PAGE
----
23 January 2016

CS Lewis' secret lives and loves

I was not a CS Lewis fan myself, but The Chronicles of Narnia series, especially The Lion, the Witch and the Wardrobe (1950) was one of my sons’ favourite literature, bar none. So I ensured I watched the BBC 4’s programme called Narnia's Lost Poet: the Secret Lives and Loves of CS Lewis. It was narrated by Lewis’ biographer, AN Wilson. The theme was the three important women in Jack’s life, and the impact of their deaths.

From April-September 1917, CS Lewis (aka Jack 1898–1963) was a student at University College Oxford. He was described at the time as intel­lect­ually precocious, socially unskilled and emotionally stunt­ed. Presumably this had been caused by grevious loss #1 in his life; his beloved mother Flora died when Jack was only 9. And because he had been bundled off to boarding school, to mourn alone.

Late in the history of WWI, Jack enlisted in the British army and started officer’s training. His roommate was fellow Irishman Paddy Moore (1898-1918). These two young men promised to look after each other’s parent, if one of them was killed in the trenches. Paddy’s mother Janie Moore was a divorcee who had left Ireland to live in Bristol; Jack’s father had never remarried.

The two brothers, CS Lewis and Major Warren Lewis
Brothers and Friends: The Diaries of Major Warren Lewis 

Jack was commissioned an officer in the 3rd Battalion, and joined the front line in the Battle of the Somme. Soon after, he was wounded and hospitalised in France, before being sent back home filled with shrapnel and depression. Paddy Moore was killed at the end of the war and buried in France.

Why didn't Jack’s own father, solicitor Albert Lewis, ever visit his wounded son in hospital? Mrs Moore, on the other hand, visited Jack in his boring hospital ward frequently.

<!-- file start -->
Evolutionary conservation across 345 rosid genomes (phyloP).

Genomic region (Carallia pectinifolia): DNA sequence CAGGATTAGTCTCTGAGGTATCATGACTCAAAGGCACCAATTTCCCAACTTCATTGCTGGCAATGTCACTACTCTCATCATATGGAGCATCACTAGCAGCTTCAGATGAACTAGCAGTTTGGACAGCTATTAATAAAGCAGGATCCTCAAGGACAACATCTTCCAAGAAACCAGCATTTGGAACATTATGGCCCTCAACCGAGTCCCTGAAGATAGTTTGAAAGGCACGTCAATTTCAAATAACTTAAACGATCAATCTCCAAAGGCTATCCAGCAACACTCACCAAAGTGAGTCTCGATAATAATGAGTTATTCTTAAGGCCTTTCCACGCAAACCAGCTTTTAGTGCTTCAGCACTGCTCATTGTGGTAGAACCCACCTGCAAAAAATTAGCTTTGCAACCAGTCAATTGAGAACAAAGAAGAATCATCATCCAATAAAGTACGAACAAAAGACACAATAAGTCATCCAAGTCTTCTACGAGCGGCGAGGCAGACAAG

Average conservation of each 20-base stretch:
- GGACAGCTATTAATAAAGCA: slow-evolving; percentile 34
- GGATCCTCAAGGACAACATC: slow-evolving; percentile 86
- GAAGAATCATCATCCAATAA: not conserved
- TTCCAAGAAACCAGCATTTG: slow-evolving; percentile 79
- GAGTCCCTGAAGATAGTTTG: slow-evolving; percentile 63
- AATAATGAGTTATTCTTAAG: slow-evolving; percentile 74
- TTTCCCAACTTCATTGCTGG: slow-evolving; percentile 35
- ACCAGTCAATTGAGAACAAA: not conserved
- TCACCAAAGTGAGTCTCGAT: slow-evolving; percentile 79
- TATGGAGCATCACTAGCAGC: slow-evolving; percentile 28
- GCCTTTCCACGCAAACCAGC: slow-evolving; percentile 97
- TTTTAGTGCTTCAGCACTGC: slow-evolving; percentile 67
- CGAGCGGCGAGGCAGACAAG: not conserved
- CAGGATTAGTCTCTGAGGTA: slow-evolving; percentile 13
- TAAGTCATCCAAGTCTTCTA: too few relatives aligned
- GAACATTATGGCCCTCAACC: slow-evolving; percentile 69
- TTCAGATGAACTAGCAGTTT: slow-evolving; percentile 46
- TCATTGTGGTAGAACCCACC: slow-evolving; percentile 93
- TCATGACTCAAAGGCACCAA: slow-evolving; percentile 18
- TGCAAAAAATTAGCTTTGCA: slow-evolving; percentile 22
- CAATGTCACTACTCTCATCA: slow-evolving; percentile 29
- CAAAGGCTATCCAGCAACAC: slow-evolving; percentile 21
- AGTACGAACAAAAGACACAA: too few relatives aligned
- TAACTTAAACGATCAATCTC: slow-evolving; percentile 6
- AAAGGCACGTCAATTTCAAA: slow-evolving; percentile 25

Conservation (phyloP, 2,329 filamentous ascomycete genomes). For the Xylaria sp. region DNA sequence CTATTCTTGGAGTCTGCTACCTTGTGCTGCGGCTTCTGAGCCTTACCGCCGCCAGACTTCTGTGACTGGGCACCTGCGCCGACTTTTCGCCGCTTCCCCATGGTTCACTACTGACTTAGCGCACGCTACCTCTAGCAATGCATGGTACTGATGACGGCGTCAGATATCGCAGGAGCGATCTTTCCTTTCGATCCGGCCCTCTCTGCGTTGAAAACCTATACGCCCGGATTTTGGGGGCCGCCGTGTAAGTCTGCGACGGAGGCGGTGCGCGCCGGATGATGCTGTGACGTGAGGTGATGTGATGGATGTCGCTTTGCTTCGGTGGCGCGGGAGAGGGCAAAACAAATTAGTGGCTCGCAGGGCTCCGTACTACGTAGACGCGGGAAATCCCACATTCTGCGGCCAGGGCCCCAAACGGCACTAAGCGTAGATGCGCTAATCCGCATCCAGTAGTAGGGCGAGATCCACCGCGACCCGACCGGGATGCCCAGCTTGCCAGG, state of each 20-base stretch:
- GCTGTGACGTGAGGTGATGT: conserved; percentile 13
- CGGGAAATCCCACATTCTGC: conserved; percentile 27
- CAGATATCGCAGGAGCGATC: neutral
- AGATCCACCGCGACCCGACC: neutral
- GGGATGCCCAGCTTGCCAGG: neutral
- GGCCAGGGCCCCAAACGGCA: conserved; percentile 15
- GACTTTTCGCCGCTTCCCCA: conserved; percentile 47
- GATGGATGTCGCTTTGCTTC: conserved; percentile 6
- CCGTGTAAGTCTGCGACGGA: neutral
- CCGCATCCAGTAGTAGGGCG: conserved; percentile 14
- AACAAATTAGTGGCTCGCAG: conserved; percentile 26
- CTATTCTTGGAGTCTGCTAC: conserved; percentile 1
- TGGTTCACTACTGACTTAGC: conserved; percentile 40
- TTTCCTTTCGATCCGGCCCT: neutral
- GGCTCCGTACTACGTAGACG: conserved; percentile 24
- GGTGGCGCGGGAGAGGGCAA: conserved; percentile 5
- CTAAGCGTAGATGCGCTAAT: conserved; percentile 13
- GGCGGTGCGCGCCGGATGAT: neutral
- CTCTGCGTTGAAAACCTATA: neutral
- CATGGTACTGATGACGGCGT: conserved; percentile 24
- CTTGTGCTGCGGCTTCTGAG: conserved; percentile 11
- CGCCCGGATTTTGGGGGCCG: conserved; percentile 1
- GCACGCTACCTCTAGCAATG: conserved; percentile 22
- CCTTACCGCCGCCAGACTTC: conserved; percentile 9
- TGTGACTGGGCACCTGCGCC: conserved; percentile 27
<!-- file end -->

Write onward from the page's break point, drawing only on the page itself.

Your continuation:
What was the relationship like between CS Lewis (an injured 19 year old student and soldier) and his friend’s mother, Janie King Moore (40+)? They certainly wrote to each other every day, especially when Jack was in France. In time, Lewis took care of Mrs Moore, as promised. He always intro­duced her as his mother, appropriate in one sense since his own mother had died when he was a child, and his father was remote. I have no doubt that young Jack developed a close sexual and emotional bond with Mrs Moore.

In 1930 Lewis left the bachelor isolation of his university rooms at Magdalen College Oxford and moved into The Kilns nearby. Here he was surrounded by his family - his brother Warren Lewis, Mrs Moore and her daughter Maureen Moore. They all happily shared in the rental (and later the purchase) costs of the house, and willingly participated in its upkeep.

Maureen and her mother, Janie Moore (top)
family life in The Kilns, near Oxford (bottom)

But Jack’s brother Warren wrote harshly about the relationship in Brothers and Friends. In his introduction to The Letters of C. S. Lewis, he said: "She . . . interfered constantly with his work, and imposed upon him a heavy burden of minor domestic tasks… Over-worked he certainly was; not only by the burden of routine work as tutor and lecturer, not only by the domestic tasks laid on him by Mrs. Moore ‘He is as good as an extra maid in the house’ she told visitors. Warren continued in his diary: "What between back work and domestic service at The Kilns, he gets very little time for original work." His beloved brother was living like a slave, a prisoner in Mrs Moore’s game plan.

So was Mrs Moore a mature woman who mothered the injured and depressed young soldier, grieving together over their loss of Paddy? Or did she cunningly exploit Jack’s lack of social skills and his emotional shallow­ness? It seems both. Janie Moore taught Jack what having a family home meant, and she was considered to be a gracious hostess. At the same time, she treated Jack abominably and had little consid­er­ation for his intellectual work, interrupting his studies and wasting his time on minor household chores. In the end, the basis of his loyalty and love for Mrs Moore was to fulfil the vow he made to Paddy Moore before the poor soul died in WW1.

Many reviewers reported that Lewis obviously found Mrs Moore to be something less than enchanted, that she appeared in thinly veiled guise in several books as quite tedious and overbearing. Lewis' book The Screwtape Letters 1942, may have contained a big clue. The book outlined the various techniques that the Evil One easily used to steal victims from what the demon Screwtape called The Enemy. One of the clients of the younger devil, Wormwood, might have been an eld­erly lady but she was an absolute terror to hostesses and servants. Whatever was offered to her was never to her very modest taste. No-one ever satisfied her. She always had reasons to be discontented.

In either case, when Mrs Moore died in 1951, Jack suffered grievous loss #2.

CS Lewis in his Oxford rooms

CS Lewis with his closest literary friend, JJ Tolkien